So far, things look nice and tidy. But something is not right. Did you spot the problem? Let us explain.
Separation of concerns
What do we need to do if we would like to reconfigure the backend? Well, we update the Ansible playbook that contains the backend’s configuration, run ansible-playbook, and take a sip of tea or coffee while Ansible reconfigures the backend. And the same process works if we need to reconfigure the agent.
But updating our observability pipeline in Sensu Go 5 is a bit more complicated. Why? Because in specific scenarios, we might need to update both the agent and the monitoring configuration playbooks. One such change is updating subscriptions. Reassigning checks to different subscriptions and updating the entity’s subscription list means we must update two Ansible playbooks.
The root of this problem is the agent’s configuration that contains two sets of configuration options. The first set includes configuration options for the agent process itself (for example, backend URL and TLS configuration). The second set contains configuration options for an entity representing the agent (e.g., annotations, labels, and subscriptions). Splitting those two sets would solve our two-Ansible-playbooks problem.
And guess what? Sensu Go 6 did just that!
Configuring Sensu Go 6
The problem we describe in the previous section made it quite clear that the entity-related configuration must move from the agent to the monitoring configuration. In the world of Ansible playbooks, this boils down to:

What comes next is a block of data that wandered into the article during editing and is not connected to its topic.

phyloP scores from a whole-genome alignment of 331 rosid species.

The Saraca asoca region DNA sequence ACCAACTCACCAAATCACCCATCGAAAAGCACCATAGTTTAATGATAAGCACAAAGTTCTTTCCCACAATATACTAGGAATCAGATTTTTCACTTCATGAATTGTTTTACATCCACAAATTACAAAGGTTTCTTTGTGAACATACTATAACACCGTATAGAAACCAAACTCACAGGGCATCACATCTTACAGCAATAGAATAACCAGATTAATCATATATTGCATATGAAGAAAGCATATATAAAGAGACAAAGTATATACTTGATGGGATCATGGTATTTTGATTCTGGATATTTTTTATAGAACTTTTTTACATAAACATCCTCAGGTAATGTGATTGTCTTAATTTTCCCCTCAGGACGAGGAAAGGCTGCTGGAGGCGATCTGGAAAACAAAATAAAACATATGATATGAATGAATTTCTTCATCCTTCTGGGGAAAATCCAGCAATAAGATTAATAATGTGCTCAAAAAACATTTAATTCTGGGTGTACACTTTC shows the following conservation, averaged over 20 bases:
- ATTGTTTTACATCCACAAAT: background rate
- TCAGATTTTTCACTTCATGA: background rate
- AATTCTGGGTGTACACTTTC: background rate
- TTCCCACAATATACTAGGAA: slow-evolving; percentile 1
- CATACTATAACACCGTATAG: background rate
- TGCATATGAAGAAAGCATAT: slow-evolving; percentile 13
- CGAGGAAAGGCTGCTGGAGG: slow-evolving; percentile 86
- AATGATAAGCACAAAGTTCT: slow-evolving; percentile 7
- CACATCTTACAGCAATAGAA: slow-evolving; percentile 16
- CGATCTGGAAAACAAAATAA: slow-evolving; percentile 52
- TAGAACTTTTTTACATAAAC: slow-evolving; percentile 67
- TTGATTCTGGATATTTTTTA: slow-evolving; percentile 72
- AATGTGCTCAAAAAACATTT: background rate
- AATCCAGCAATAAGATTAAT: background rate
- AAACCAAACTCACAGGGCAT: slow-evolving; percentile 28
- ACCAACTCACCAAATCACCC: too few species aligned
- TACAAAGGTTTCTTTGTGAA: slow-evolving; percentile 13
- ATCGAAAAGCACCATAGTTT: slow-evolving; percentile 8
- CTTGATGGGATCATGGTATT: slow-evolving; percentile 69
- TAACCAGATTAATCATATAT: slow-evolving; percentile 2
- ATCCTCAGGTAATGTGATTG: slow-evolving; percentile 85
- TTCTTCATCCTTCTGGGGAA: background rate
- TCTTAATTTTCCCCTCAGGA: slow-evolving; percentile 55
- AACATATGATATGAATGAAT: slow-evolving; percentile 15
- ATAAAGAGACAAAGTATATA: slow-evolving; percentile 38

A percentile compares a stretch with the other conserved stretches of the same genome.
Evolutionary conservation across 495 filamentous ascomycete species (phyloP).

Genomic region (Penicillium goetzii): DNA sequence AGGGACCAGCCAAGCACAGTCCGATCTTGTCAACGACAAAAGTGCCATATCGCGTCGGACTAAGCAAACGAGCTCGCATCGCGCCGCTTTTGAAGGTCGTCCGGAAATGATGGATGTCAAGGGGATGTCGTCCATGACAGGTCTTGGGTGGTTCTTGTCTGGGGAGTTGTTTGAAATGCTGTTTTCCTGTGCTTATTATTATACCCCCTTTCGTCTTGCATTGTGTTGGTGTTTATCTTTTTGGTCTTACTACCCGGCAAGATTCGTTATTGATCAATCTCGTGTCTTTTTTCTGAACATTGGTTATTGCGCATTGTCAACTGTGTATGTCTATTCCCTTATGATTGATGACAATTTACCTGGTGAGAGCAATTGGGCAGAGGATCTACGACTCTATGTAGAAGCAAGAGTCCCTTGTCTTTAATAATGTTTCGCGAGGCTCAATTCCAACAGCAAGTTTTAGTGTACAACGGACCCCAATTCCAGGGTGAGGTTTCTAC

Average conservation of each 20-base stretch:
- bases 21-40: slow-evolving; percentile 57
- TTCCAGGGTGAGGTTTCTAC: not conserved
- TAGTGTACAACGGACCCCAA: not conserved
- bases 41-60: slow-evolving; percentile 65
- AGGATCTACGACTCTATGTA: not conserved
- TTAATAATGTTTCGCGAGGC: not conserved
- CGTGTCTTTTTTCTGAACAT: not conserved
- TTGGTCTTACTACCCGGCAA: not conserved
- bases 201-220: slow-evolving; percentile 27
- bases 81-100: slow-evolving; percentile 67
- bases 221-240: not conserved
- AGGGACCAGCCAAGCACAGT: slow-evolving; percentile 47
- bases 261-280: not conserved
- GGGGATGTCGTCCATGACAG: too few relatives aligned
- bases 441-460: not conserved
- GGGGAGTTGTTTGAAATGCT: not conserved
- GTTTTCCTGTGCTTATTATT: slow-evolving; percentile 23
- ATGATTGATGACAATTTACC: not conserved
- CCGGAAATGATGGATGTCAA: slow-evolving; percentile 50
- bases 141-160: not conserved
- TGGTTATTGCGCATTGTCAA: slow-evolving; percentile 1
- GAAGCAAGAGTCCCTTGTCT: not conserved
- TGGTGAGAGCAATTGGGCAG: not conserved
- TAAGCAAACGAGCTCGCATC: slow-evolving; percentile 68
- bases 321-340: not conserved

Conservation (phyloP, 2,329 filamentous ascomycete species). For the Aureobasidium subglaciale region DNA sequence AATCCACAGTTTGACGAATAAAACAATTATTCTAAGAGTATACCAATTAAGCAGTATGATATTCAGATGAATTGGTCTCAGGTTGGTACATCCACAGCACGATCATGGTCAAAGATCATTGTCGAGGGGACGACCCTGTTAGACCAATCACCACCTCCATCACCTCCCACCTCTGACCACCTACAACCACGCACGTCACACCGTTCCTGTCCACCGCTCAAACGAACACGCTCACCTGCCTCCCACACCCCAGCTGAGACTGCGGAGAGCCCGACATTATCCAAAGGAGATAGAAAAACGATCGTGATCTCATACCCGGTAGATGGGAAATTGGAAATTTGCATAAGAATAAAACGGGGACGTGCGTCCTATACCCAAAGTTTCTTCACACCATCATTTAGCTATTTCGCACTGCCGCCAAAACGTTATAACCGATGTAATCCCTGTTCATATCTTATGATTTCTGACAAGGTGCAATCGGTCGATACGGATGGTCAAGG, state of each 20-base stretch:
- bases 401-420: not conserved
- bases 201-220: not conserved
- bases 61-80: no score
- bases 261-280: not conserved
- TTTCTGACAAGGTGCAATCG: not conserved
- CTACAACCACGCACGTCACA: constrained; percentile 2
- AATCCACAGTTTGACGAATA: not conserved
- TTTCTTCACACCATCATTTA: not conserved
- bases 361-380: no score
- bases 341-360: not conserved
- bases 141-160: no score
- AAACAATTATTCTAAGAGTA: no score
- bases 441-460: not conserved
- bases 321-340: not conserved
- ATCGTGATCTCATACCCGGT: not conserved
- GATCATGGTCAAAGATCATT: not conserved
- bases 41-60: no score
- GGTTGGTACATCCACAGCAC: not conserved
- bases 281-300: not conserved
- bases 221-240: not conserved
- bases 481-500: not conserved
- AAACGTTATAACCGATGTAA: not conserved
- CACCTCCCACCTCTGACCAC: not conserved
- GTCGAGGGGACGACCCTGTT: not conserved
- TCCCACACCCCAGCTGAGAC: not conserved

- Removing some configuration options from the agent Ansible playbook, and
- Adding removed options to the monitoring configuration playbook in the form of a new entity Ansible task.
Once we make those changes, our agent and monitoring configuration playbooks look like this:
--- - name: Install, configure and run Sensu Go agent hosts: agents become: true tasks: - name: Install agent include_role: name: sensu.sensu_go.agent vars: version: 5.21.2 agent_config: name: my-agent backend-url: - ws://backend.host:8081 keepalive-interval: 5 keepalive-timeout: 10 - name: Configure monitoring hosts: localhost tasks: - name: Add subscriptions to agent entity sensu.sensu_go.entity: auth: &auth url: http://:8080 name: my-agent entity_class: agent deregister: true subscriptions: - linux - name: Create Sensu Go asset sensu.sensu_go.bonsai_asset: auth: *auth name: sensu/monitoring-plugins version: 2.2.0-1 - name: Create Sensu Go ntp check sensu.sensu_go.check: auth: *auth name: ntp runtime_assets: sensu/monitoring-plugins command: check_ntp_time -H time.nist.gov --warn 0.5 --critical 1.0 output_metric_format: nagios_perfdata publish: true interval: 30 timeout: 10 subscriptions: - linux
Now we do not have to edit two playbooks at the same time to get something done!
We hope you will sleep better now that you know how to prepare your Ansible playbooks for Sensu Go 6. For more information, you can always visit the Sensu Go Ansible Collection documentation, or drop a question in Discourse, the Sensu Community Forum, or reach out to us.